Facing an oversupply situation in the domestic market, Indian Tea Association (ITA) is planing to launch a promotional campaign in schools in an attempt to get children to embrace the brew with an objective to boost domestic tea consumption.
Facing an oversupply situation in the domestic market, Indian Tea Association (ITA) is planing to launch a promotional campaign in schools in an attempt to get children to embrace the brew with an objective to boost domestic tea consumption. Annually, there is an oversupply of around 100-120 million kg of tea in India, said Azam Monem, chairman of ITA, the country’s oldest organisation of tea producers. “We want to start promoting tea with children. In fact, we are taking a full circle. We have done it with youths, colleges, and now want do it through schools. In India, we found a population of 350 millions, who do not drink tea and they are all children,” Monem told a press conference here on Tuesday.
He, however, said the tea industry would not be able to afford a pan-India promotional campaign unless Tea Board comes in. “We asked for a full research and presentation from two advertising agencies and a strategy is being worked out. The industry will fund the promotion and we will approach the Tea Board. The campaign has to be fit in with school calendar,” Monem said.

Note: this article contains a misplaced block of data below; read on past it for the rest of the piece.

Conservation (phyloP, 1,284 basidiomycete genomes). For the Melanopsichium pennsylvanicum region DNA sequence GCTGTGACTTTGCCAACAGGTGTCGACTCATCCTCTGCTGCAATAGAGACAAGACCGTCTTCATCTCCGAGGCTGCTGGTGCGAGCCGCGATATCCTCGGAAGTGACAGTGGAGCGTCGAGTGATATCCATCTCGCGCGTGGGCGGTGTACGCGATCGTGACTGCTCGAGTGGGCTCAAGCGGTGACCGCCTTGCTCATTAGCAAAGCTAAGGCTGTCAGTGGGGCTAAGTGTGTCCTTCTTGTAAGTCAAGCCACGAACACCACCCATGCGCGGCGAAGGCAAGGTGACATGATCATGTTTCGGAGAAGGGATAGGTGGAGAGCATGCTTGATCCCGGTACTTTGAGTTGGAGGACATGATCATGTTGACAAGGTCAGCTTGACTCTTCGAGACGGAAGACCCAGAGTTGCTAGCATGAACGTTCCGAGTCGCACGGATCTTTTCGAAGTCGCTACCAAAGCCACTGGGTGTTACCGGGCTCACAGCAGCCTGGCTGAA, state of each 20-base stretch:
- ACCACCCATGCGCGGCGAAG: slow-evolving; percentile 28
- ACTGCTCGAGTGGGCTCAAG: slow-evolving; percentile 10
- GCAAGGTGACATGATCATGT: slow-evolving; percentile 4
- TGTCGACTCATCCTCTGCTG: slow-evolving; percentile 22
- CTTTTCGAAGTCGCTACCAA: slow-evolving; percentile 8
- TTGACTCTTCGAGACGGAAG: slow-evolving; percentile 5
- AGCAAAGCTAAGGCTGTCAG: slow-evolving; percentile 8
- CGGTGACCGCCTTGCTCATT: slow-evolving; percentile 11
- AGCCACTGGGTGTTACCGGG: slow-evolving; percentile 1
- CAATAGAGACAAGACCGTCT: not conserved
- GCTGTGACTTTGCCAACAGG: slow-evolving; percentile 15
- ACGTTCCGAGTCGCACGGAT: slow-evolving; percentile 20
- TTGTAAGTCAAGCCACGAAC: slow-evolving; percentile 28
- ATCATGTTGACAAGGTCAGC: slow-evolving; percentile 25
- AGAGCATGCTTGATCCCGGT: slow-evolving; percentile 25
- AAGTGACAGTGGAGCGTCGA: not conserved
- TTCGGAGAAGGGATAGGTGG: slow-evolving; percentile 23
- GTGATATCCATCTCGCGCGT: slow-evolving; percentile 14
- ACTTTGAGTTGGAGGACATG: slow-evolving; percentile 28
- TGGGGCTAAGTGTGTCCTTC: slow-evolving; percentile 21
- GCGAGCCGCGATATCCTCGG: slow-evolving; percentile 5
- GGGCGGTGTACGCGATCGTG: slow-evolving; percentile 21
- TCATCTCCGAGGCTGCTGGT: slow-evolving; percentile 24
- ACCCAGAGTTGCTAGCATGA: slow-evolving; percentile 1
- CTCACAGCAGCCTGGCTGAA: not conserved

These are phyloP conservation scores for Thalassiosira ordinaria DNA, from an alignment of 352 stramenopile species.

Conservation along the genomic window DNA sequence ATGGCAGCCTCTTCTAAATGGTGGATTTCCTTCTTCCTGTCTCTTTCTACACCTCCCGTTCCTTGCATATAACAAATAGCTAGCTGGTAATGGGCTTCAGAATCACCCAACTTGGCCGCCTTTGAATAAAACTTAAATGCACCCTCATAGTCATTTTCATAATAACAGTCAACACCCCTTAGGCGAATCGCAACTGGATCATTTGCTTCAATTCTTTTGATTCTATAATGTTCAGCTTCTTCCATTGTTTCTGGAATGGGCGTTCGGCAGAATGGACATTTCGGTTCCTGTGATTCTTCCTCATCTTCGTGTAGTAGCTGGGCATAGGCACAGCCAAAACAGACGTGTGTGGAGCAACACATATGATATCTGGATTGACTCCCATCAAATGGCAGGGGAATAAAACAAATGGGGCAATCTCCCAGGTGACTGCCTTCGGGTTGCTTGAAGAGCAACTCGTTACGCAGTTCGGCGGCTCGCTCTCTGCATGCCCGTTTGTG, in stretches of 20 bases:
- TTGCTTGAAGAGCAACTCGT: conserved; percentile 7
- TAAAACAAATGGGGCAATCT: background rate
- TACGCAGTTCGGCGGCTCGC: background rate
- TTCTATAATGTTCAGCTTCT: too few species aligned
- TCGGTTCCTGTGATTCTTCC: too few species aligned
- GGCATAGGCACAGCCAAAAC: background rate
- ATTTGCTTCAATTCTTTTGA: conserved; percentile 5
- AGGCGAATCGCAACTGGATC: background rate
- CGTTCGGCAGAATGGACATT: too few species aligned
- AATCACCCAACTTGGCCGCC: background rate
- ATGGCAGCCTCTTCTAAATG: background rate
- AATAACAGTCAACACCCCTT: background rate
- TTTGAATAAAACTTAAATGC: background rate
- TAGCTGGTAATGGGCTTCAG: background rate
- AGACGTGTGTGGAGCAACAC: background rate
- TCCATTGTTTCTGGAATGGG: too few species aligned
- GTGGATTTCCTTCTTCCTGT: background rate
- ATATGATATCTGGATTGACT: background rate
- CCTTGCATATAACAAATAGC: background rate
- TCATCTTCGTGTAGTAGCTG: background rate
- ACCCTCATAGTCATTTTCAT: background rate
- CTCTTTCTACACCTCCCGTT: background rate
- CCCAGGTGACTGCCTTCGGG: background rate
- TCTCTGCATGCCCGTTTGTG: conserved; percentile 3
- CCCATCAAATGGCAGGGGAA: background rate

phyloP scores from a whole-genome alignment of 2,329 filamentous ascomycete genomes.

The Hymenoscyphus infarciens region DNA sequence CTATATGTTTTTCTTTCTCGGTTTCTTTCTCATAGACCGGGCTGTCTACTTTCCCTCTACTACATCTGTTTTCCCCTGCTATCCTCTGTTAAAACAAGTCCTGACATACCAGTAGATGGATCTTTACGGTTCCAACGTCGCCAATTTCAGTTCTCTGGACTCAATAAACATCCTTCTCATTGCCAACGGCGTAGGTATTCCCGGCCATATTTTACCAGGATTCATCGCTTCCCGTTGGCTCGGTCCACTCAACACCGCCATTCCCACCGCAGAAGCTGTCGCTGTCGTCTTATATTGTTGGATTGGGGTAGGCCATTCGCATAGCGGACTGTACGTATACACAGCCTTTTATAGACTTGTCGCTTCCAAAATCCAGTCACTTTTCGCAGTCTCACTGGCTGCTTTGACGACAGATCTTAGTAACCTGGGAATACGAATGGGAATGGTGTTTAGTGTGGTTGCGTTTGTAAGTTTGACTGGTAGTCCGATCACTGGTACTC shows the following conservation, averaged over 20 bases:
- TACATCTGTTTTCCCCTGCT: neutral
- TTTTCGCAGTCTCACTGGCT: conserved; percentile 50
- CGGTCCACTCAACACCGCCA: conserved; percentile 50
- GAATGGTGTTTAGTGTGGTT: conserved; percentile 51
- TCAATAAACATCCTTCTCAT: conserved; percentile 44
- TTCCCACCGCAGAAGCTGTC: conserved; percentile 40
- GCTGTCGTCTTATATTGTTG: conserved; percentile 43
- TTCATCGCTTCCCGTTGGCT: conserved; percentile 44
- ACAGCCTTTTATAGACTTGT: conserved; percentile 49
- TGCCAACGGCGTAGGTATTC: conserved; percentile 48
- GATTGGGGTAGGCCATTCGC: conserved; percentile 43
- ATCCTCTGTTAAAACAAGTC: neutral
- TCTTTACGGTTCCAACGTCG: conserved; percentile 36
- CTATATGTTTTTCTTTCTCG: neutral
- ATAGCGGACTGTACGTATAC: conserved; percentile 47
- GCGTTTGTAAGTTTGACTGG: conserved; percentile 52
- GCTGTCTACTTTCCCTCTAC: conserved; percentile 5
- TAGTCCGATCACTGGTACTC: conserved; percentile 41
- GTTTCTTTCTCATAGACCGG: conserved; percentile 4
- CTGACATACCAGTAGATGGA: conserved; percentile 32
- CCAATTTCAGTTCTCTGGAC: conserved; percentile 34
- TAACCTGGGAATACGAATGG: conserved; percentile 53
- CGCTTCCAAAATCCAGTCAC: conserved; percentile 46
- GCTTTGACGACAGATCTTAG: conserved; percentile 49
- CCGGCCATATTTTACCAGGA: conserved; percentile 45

According to him, the industry has been going through a patch where there is abundance of production along with escalating costs. “In the last five years, prices have been virtually flat. All India average tea auction price was at Rs 132.23 per kg in 2013, while the same was at Rs 133.11 a kg in the last year. This is due to oversupply situation,” he said.
In order to deal with the oversupply situation, ITA has urged the government to carry out massive generic promotion campaign in order to increase domestic consumption and increase exports subsidy so that tea planters can produce more exportable teas. Tea Board’s recent study has revealed that domestic tea consumption stood at 786 gms per person annually, but that consumption level hardly helped the industry, Monem added.